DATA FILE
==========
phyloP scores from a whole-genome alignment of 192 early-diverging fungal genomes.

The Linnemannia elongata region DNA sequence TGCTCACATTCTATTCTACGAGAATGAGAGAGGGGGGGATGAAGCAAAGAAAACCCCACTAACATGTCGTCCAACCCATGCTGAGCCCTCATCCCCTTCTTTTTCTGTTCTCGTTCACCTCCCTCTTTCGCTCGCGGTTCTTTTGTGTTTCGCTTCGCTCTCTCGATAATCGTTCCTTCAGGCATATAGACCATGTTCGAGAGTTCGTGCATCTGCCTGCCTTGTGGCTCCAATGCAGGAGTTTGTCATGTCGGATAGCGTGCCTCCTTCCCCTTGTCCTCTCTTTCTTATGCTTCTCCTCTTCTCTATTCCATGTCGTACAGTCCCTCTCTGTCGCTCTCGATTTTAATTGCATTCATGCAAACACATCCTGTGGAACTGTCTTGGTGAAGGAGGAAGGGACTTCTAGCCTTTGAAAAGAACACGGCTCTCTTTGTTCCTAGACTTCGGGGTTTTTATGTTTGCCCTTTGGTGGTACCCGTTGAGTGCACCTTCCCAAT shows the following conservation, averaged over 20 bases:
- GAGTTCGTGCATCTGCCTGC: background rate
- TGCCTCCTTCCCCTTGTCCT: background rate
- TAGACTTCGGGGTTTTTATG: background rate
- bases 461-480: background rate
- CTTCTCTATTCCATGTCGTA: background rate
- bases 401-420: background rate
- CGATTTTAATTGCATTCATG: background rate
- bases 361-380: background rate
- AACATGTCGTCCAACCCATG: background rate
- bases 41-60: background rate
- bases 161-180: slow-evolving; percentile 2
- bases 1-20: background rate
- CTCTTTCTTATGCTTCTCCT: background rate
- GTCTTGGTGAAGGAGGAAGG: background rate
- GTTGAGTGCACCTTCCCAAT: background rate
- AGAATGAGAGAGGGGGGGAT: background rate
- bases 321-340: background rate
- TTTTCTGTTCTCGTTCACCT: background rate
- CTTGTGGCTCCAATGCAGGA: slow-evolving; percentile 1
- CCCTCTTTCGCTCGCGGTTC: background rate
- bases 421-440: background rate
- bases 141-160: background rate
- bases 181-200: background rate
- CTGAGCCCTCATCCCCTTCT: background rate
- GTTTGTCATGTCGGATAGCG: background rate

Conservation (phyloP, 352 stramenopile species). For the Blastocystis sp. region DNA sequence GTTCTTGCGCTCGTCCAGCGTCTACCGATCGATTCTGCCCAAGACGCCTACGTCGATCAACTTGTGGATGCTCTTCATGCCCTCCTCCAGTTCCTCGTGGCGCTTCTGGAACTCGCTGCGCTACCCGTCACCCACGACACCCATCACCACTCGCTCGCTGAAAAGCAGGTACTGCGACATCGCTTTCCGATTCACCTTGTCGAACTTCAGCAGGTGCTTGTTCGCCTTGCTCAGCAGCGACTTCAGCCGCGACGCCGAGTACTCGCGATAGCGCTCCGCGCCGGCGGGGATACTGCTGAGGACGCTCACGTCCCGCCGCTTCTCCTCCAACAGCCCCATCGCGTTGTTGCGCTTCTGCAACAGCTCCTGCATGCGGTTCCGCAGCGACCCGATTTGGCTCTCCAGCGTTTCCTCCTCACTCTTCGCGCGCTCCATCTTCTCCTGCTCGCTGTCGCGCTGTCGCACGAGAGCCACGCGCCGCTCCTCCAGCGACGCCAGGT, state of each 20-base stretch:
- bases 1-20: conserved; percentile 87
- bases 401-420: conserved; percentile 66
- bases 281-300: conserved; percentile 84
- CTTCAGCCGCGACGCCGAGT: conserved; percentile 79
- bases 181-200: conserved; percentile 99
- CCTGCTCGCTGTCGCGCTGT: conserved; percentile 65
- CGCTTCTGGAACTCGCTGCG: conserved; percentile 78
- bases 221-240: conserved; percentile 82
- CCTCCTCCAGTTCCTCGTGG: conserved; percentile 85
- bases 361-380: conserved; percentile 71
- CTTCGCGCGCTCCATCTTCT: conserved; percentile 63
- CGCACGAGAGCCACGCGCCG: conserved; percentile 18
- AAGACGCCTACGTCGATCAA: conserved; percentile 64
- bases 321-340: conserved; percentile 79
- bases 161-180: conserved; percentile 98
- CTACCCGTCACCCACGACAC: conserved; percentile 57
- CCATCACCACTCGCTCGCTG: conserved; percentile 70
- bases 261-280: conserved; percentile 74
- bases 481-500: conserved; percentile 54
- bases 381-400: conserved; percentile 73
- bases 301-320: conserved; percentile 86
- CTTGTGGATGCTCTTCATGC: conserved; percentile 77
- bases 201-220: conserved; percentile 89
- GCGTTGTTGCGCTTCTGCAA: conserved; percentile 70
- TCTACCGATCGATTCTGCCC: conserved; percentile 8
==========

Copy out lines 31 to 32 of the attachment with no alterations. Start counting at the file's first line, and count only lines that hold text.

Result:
- bases 281-300: conserved; percentile 84
- CTTCAGCCGCGACGCCGAGT: conserved; percentile 79